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rules about representation at ssat hearing

A quick question about who can be present at a ssat hearing

Hi everyone

I am a new member and would kindly like some help please.  I have an upcoming ssat hearing by telephone, I am the respondant and the payee.  The ex-partner has asked a very prominent political lobbyist, to provide a submission for him on his behalf at our hearing.  I have never heard of or met this person until doing an internet search, and I fear that this person has not all the facts on this case, and has only heard one side of the story.  This whole process has been hell, and everyone is suffering, myself, the kids, and the ex.

Can anyone represent anyone at an ssat hearing, I didn't realise that my ssat hearing could be hjacked by a particular lobbyist group?

Thanks for listening.
ready2giveup said
Hi everyone

I am a new member and would kindly like some help please.  I have an upcoming ssat hearing by telephone, I am the respondant and the payee.  The ex-partner has asked a very prominent political lobbyist, to provide a submission for him on his behalf at our hearing.  I have never heard of or met this person until doing an internet search, and I fear that this person has not all the facts on this case, and has only heard one side of the story.  This whole process has been hell, and everyone is suffering, myself, the kids, and the ex.

Can anyone represent anyone at an ssat hearing, I didn't realise that my ssat hearing could be hjacked by a particular lobbyist group?

Thanks for listening.

OK I am a little confused, this is identical to a series of posts made on another forum except that you named the person and the organisation.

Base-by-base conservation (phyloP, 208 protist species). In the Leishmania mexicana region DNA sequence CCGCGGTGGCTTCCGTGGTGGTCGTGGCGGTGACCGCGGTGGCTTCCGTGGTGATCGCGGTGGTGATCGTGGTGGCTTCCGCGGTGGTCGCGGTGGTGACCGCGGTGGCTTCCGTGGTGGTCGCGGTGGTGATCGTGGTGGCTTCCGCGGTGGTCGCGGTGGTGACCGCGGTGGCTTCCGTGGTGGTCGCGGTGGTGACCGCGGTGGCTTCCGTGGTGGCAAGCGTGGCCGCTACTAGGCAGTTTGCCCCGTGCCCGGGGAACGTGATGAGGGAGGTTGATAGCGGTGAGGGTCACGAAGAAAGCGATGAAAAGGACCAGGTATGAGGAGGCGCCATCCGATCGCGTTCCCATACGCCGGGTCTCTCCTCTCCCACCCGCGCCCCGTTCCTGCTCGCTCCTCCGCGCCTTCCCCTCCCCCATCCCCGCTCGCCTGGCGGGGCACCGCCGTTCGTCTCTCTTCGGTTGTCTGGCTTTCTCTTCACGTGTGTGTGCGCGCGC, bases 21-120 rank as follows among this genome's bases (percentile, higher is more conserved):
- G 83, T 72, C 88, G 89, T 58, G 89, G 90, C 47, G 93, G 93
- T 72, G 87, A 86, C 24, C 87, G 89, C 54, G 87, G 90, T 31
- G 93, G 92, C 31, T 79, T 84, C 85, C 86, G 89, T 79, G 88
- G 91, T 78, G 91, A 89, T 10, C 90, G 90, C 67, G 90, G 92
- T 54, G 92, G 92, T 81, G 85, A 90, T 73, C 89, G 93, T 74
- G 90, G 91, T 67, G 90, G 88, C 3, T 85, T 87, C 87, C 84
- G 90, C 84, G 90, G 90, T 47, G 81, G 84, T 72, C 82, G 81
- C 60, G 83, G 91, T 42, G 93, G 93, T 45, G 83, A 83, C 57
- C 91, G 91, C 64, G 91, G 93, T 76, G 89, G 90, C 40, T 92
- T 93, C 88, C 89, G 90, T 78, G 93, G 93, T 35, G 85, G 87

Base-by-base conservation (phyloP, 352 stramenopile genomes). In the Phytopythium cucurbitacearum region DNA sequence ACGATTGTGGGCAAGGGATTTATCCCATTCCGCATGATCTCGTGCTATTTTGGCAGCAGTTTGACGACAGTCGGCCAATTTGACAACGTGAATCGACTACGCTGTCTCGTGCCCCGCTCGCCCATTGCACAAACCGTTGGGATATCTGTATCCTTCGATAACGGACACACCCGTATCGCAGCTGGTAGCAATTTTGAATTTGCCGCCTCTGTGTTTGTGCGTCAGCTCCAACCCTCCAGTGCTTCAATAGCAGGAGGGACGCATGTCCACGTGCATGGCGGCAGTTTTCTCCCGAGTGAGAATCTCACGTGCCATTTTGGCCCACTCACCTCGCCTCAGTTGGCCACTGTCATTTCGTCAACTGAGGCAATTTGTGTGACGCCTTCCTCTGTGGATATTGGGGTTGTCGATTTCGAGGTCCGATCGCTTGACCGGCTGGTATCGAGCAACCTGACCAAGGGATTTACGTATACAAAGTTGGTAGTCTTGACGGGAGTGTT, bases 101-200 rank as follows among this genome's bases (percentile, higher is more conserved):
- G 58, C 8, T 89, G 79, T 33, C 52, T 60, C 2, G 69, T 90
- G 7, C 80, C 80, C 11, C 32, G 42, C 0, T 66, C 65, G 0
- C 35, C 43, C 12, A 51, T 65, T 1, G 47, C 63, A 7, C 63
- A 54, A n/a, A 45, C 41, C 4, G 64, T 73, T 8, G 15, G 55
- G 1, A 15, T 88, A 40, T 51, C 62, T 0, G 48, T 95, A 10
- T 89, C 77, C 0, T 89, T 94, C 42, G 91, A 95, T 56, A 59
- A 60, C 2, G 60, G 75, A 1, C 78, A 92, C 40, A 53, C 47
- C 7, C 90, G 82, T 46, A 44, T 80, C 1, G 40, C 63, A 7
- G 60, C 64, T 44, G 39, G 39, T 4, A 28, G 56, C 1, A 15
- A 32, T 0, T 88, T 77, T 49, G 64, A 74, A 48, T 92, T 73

Are you concerned that this person is mentioned frequently on these forums?

Executive Member of SRL-Resources, the Family Law People on this site (look for the Avatars) Be mindful what you post in public areas. 
Hi Agog

Thanks for replying.  I asked for that particular thread to be removed from that other site, as I feel that I shouldn't have mentioned names, for privacy reasons, silly me, not very forum savvy.

I have not read anything on this forum about this particular person, and I have absolutely nothing against him, I don't even know him, but I am concerned about my rights with regards to the ssat.

I don't undertand how this person could intervene in my hearing without hearing all the facts first.  How the ex and I came to this sorry situation is a long sad story but I just want what is best for our kids, in regards to csa, contact issues, etc.

Thanks again
Ready2GiveUp said
I don't undertand how this person could intervene in my hearing without hearing all the facts first.  How the ex and I came to this sorry situation is a long sad story but I just want what is best for our kids, in regards to csa, contact issues, etc.
                   
                      
section 103C of the Child Support (Registration and Collection) Act 1988 said
(2) A party to a review may have another person make submissions to the SSAT on his or her behalf.
(3)    The SSAT Executive Director may determine that submissions to the SSAT by a party or a party's representative are to be made by telephone or by means of other electronic communications equipment.
As such it is the Law that allows such representation.